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O sound of wheels or hoof-beat breaks

The silence of the summer day, As by the loveliest of all lakes

I while the idle hours away.

I pace the leafy colonnade

Where level branches of the plane Above me weave a roof of shade

Impervious to the sun and rain.

At times a sudden rush of air

Flutters the lazy leaves o’erhead, And gleams of sunshine toss and flare

Like torches down the path I tread.

By Somariva's garden gate

I make the marble stairs my seat, And hear the water, as I wait,

Lapping the steps beneath my feet.

The undulation sinks and swells

Along the stony parapets, And far away the floating bells

Tinkle upon the fisher's nets.

Silent and slow, by tower and town

The freighted barges come and go, Their pendent shadows gliding down

By town and tower submerged below.

The hills sweep upward from the shore

With villas scattered one by one Upon their wooded spurs, and lower

Bellaggio blazing in the sun.

And dimly seen, a tangled mass

Of walls and woods, of light and shade, Stands beckoning up the Stelvio Pass

Varenna with its white cascade.

I ask myself, Is this a dream ?

Will it all vanish into air?
Is there a land of such supreme

And perfect beauty anywhere ?

Sweet vision! Do not fade away;

Linger until my heart shall take Into itself the summer day,

And all the beauty of the lake.

Linger until upon my brain

Is stamped an image of the scene,
Then fade into the air again,
And be as if thou hadst not been.

Henry Wadsworth Longfellow.



AVE where Garganus, with low-ridgéd bound,

Surveys one sea of gently swelling ground,

A fitly moulded “ Orchestra of War."

Here Aufidus, between his humble banks

With wild thyme plotted, winds along the plain, A devious path, as when the serried ranks

Passed over it, that passed not back again.

The long-horned herds enjoy the cool delight,

Sleeping half-merged, to shun the deep sun-glow, Which, that May-morning, dazed the Roman sight,

But fell innocuous on the subtler foe.

We feel the wind upon our bosoms beat,

That whilom dimmed with dust those noble eyes, And rendered aimless many a gallant feat,

And brought disgrace on many a high emprise.

And close beside us rests the ancient well,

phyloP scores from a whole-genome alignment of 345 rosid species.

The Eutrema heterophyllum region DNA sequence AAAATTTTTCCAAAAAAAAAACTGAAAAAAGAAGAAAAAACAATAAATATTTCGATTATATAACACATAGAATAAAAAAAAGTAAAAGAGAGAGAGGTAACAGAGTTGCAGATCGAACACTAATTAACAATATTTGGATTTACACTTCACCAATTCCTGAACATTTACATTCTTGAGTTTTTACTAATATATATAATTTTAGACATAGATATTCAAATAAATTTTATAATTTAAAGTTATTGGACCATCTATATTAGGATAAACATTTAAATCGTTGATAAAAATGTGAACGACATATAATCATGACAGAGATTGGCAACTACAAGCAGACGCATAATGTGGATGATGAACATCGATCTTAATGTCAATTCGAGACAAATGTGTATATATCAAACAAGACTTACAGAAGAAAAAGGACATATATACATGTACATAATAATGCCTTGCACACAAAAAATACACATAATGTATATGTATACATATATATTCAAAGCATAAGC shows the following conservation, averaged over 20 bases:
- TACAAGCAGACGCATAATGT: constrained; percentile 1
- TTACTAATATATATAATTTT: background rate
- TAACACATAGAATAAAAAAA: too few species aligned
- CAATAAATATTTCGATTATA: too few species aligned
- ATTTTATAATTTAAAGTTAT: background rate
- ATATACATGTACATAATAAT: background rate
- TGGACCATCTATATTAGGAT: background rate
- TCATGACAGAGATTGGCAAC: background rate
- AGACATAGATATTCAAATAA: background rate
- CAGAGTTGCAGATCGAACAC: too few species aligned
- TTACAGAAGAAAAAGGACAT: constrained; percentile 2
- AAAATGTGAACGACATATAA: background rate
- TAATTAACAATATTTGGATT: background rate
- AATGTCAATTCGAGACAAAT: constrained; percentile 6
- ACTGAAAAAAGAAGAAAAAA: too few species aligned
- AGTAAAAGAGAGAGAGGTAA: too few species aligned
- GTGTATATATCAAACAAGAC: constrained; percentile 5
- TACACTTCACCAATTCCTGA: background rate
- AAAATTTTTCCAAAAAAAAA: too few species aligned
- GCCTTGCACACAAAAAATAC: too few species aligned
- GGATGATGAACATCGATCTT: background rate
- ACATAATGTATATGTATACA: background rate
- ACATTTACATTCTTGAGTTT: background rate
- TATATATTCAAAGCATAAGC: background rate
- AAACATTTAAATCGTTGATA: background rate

Where at the end of that accursed day, Apulian peasants to their grandsons tell,

The friend and follower of wise Fabius lay;

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Here fainting lay, compelled by fate to share

Shame not his own, — here spurned the scanty time Still left for flight, lest, living he might bear

Hard witness to his colleague's generous crime.

I have seen many fields where men have fought

With mightier issues, but not one, I deem,
Where history offers to reflecting thought
So sharp a check of greatness so supreme.

Lord Houghton.

Capri, the Island.


What the mountainous Isle Seen in the South ? 'T is where a monster dwelt, Hurling his victims from the topmost cliff; Then and then only merciful, so slow, So subtle, were the tortures they endured. Fearing and feared be lived, cursing and cursed; And still the dungeons in the rock breathe out Darkness, distemper. Strange, that one so vile Should from his den strike terror through the world; Should, where withdrawn in his decrepitude, Say to the noblest, be they where they might, Go from the earth !” and from the earth they went: Yet such things were, and will be, when mankind, Losing all virtue, lose all energy ; And for the loss incur the penalty, Trodden down and trampled.

Samuel Rogers. CAPRI.

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WHERE is an isle, kissed by a smiling sea,

Where all sweet confluents meet: a thing of heaven, A spent aërolite, that well may be The missing sister of the starry Seven. Celestial beauty nestles at its knee, And in its lap is naught of earthly leaven. 'Tis girt and crowned with loveliness; its year, Eternal summer; winter comes not near.

'Tis small, as things of beauty ofttimes are,
And in a morning round it you may row,
Nor need a tedious haste your bark debar
From gliding inwards where the ripples flow
Into strange grots whose roofs are azure spar,
Whose pavements liquid silver. Mild winds blow
Around your prow, and at your keel the foan,
Leaping and laughing, freslily wafts you home.
They call the island Capri, — with a name
Dulling an airy dream, just as the soul
Is clogged with body palpable, - and Fame
Hath long while winged the word from pole to pole.
Its human story is a tale of shame,
Of all unnatural lusts a gory scroll,
Record of what, when pomp and power agree,
Man once hath been, and man again may be.

Terrace and slope from shore to summit show
Of all rich climes the glad-surrendered spoil.

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